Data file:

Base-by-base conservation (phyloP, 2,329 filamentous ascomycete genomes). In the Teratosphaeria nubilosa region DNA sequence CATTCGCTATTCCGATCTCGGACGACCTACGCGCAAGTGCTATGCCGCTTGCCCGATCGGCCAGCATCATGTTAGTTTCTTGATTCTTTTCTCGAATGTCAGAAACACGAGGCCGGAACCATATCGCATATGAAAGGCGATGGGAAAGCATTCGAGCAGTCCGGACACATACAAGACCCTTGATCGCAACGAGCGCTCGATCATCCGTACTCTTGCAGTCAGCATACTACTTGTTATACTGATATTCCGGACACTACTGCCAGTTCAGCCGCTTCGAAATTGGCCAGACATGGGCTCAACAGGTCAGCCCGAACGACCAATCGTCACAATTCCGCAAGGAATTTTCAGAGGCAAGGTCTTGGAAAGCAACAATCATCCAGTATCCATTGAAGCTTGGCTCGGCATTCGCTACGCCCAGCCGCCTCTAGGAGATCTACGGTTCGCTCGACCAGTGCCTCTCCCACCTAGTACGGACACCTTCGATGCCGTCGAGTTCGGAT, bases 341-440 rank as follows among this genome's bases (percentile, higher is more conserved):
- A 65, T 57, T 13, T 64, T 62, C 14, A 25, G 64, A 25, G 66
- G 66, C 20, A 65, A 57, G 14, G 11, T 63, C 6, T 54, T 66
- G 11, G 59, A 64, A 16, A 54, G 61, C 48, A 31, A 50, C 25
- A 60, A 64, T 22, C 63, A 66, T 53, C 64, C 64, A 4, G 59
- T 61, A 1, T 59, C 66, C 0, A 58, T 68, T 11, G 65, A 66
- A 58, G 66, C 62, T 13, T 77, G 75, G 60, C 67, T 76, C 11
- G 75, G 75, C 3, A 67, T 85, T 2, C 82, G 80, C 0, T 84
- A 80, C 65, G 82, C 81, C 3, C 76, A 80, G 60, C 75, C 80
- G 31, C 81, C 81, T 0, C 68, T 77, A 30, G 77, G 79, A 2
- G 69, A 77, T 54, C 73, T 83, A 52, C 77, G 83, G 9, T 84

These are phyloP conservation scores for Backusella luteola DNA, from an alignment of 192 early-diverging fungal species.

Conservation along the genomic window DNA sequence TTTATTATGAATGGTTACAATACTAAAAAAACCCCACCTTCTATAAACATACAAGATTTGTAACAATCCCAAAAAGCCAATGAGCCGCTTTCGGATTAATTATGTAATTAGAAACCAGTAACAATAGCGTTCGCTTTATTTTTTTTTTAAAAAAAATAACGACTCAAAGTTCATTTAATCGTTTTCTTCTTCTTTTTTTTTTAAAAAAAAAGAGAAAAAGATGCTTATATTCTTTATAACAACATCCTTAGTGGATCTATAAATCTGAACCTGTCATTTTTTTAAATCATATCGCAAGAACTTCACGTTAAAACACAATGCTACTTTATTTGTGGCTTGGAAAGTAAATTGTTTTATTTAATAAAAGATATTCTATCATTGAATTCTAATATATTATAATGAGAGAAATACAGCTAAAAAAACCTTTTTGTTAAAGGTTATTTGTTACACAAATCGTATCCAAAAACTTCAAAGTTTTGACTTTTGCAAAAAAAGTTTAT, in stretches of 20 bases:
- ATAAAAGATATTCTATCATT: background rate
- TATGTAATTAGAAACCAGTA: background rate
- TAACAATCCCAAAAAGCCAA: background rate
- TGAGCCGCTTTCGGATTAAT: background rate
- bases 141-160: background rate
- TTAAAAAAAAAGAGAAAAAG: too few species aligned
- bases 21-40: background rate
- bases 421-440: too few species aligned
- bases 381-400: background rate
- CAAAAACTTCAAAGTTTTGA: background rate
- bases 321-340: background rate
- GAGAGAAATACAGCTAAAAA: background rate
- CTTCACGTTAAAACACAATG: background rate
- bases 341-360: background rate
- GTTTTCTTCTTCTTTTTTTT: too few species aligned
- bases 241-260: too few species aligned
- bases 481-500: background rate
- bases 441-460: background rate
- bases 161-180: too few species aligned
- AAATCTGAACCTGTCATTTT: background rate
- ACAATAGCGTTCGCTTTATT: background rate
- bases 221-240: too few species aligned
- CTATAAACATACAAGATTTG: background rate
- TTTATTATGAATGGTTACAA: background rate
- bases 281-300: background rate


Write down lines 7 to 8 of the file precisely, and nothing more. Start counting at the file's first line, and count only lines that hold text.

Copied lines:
- A 58, G 66, C 62, T 13, T 77, G 75, G 60, C 67, T 76, C 11
- G 75, G 75, C 3, A 67, T 85, T 2, C 82, G 80, C 0, T 84